Tom and Alli are speaking to one another. Tom is shrugging in a frustrated way, while Alli looks perplexed.
Tom: Ugh, I don’t get it. Cis, trans, pan, bi, intersex, het, monosexual, polysexual, polygamous, ace, aro, POC: Identity politics is all about labels. Why do you want to put yourself in a box?
Tom has crossed his arms, and Alli is waving one hand.
Alli: Self identification isn’t limiting, it’s liberating. If you insist on calling me a girl, that feels like a box. But if I’m allowed to identify as genderfluid, it’s more like a garden.
Tom: What does that even mean?
Alli standing uncomfortably in a very traditional looking garden with a pathway, shrubs, and flowers.
Alli: When I first started exploring my identity, it was full of all the things you expect to find as a part of our culture. As a garden, it was made up of heteronormative hedges and binary bushes and frail femininity flowers. It didn’t feel right for me.
Alli in a bandana, sweating, using hedge clippers on a large plant. There is a second image of Alli, this one is smiling and holding a pot with a newly planted sapling.
Allli: So I started doing some hard work, cutting back, or pulling out the things I didn’t want – and carefully planting and encouraging things that felt like they fit me better.
A person stands next to a big, healthy tree and lovingly pats its trunk.
Text: Some people don’t see any validation or appreciation for their background in the culture as a whole, so that becomes a large part of their identity.
A person looks concerned and is grafting and stabilizing a damaged tree.
Text: Some people are attacked for their identity and spend a lot of time healing and working to grow.
Two people standing on either side of a fence. The person on the left is shrugging and looks happy as their plant grows over the fence and the person on the right looks startled that their neighbor’s plant is a threat to their flowers.
Text: Some identities grow rapidly because they’re more supported by their environments and can overpower others if you aren’t careful. Just like it would be rude to let your honeysuckle strangle your neighbor’s begonias, it’s also rude (and can be very harmful) to let your heteronormativity erase his bisexuality.
Alli and Tom are on two sides of a fence, each smiling and each standing in very different gardens.
Text: It’s not a bad thing to be straight or white or cis or male. If that’s who you are, and you’ve never had to question it that’s fine.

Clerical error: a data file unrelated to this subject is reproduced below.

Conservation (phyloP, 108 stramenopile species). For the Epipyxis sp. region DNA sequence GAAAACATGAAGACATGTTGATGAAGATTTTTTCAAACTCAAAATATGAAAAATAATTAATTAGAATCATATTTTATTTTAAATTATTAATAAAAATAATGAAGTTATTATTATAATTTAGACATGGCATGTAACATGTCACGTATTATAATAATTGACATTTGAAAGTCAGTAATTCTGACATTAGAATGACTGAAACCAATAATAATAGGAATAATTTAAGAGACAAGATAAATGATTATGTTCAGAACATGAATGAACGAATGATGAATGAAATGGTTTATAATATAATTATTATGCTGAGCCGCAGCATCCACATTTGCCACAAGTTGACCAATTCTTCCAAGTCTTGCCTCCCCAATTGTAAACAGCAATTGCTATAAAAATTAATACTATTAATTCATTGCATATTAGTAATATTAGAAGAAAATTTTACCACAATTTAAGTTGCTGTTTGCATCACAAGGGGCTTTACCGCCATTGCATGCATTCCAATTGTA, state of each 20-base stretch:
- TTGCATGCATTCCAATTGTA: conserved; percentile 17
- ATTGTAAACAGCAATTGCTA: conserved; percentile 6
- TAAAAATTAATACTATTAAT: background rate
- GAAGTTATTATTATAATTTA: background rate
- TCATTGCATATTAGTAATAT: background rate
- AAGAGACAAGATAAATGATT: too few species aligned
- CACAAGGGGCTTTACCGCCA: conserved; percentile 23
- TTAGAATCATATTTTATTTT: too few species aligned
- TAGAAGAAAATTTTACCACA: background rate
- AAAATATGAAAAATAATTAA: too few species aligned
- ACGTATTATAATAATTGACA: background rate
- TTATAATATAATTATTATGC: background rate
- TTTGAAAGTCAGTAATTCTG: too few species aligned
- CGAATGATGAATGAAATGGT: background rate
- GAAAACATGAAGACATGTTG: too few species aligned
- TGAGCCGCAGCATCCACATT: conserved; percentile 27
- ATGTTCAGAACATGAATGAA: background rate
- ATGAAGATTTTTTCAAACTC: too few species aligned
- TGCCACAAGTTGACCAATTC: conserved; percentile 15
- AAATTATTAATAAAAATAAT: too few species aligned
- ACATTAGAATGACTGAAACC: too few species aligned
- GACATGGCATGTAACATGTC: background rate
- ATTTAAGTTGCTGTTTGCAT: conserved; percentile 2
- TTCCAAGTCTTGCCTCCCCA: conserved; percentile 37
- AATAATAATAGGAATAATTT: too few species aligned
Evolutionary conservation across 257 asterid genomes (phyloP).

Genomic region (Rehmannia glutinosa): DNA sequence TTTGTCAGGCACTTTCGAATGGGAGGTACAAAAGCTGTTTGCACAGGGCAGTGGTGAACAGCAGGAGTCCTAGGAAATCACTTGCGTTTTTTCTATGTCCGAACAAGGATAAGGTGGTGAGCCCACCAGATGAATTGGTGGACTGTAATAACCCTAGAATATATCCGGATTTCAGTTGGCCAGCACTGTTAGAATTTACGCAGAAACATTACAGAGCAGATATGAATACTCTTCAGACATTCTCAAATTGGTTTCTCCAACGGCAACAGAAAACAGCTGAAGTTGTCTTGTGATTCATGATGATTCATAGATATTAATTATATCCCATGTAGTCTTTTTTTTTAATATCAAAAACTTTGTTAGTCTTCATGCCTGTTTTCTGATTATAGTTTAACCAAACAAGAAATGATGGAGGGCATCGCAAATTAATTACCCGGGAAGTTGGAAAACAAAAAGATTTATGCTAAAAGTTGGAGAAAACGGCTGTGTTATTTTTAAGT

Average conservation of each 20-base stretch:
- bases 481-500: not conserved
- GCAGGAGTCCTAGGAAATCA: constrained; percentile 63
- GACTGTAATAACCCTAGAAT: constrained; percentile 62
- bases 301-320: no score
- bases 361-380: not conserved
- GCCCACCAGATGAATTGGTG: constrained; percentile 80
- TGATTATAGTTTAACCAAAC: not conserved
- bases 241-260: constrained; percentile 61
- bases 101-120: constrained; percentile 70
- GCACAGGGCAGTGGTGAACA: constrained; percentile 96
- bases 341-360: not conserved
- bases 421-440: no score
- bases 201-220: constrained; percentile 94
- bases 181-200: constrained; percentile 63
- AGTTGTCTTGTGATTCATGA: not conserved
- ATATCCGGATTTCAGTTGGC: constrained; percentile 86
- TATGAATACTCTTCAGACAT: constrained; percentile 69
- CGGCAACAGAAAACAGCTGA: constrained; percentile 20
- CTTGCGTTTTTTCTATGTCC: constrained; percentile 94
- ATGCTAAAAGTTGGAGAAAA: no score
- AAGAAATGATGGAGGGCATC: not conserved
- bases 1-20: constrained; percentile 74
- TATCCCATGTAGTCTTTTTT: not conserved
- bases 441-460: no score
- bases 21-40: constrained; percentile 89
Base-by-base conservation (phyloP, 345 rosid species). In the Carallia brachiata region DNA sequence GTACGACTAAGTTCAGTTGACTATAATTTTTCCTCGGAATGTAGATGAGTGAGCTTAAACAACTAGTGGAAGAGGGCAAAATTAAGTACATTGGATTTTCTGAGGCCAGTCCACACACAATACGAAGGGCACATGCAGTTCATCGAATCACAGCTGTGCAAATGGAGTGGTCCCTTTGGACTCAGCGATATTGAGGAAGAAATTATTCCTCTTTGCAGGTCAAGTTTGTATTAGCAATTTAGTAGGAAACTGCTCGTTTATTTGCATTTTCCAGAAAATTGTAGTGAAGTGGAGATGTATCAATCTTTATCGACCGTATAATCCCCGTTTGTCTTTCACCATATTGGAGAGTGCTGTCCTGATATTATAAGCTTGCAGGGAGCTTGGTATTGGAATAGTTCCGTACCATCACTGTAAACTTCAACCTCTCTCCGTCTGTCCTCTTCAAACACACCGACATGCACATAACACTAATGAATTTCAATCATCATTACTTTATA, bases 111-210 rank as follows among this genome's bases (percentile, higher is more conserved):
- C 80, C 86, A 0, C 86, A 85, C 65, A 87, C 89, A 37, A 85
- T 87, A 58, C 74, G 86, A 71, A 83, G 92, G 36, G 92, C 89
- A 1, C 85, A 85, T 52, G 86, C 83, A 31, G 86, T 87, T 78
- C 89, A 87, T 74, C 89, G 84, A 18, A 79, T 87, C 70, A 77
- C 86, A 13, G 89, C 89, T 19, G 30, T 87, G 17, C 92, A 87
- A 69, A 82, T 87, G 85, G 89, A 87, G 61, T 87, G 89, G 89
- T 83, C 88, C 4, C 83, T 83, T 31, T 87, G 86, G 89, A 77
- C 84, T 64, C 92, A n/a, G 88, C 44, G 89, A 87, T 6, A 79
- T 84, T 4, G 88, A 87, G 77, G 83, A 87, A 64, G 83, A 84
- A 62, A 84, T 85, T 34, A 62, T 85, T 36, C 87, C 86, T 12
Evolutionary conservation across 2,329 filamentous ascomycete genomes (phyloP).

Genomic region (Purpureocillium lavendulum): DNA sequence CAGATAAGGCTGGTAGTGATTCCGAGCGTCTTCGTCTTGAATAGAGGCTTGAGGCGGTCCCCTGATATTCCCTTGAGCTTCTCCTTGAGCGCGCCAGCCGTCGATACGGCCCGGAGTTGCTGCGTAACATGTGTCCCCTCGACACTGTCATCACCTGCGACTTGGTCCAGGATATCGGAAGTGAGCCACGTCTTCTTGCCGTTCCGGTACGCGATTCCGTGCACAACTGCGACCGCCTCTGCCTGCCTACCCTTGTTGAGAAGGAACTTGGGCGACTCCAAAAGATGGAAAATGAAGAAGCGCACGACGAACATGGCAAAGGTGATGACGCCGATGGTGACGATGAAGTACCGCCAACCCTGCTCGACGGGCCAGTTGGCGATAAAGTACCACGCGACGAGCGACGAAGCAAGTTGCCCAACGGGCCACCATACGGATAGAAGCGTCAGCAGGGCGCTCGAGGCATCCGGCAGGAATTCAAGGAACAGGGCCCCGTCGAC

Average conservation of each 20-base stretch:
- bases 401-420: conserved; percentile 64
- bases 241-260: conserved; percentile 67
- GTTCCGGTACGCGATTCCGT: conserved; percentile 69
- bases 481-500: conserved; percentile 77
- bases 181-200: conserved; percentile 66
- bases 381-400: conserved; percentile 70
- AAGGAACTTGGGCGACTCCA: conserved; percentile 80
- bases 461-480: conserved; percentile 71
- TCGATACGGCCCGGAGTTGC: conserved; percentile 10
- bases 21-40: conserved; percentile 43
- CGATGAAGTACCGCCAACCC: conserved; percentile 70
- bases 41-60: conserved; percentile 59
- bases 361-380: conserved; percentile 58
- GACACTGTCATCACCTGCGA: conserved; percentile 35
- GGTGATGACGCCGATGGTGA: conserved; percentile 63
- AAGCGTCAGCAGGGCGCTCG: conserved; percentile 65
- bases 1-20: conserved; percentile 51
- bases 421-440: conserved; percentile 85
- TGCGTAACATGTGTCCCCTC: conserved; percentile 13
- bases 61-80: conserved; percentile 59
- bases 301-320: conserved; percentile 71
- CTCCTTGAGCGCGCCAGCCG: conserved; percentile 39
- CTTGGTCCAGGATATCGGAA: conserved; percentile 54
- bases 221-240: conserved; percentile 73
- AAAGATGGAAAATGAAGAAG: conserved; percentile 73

Tom leaning over a fence and cutting a bush in someone else’s garden, and Tom holding a bag of seeds and pointing to where he thinks Alli should plant them.
Text: But it is a problem when people attack someone else’s identity or tell others how to manage their own identities, and it’s important to respect that someone who has nurtured and cared for their identity knows what’s right for them.
Three people smiling. The first person is holding a bouquet; the second person is holding a basket full of fruits and vegetables with a couple of flowers; the third person is holding a sapling in a burlap bag.
Text: It’s wonderful that we live in a world where people can explore their identities and grow into something they’re happy with. It’s even more wonderful when they feel comfortable enough to share what they’ve made with the world so that other people have the opportunity to grow from it as well.
A person watering their garden while Tom looks confused.
Text: When someone has an identity that is different than yours that doesn’t threaten or invalidate your identity, it just means you aren’t the same and that’s great because the world thrives on variety.
Tom and Alli speaking again, Tom’s hands are spread in a gesture of frustration, Alli is smiling and holding a hand up to her chest.
Tom: But that’s still limiting! That means it’s my responsibility to ensure that my gender identity doesn’t overshadow someone else’s and my sexuality doesn’t intrude on another’s.
Alli: Yes, just like it’s my responsibility not to use my whiteness to speak over people of color. It’s not a box, it’s a boundary that allows other people equal room to flourish.
Tom looking resigned, Alli smiling.
Tom: Ugh, I don’t want to stifle anyone, but getting rid of my internalized prejudice seems like a lot of work.
Alli: It is, but I can help if you’d like.
Tom: Thanks, that would be nice. I don’t even know where to start.
Alli: Asking for information is where you start. Now let’s do some weeding!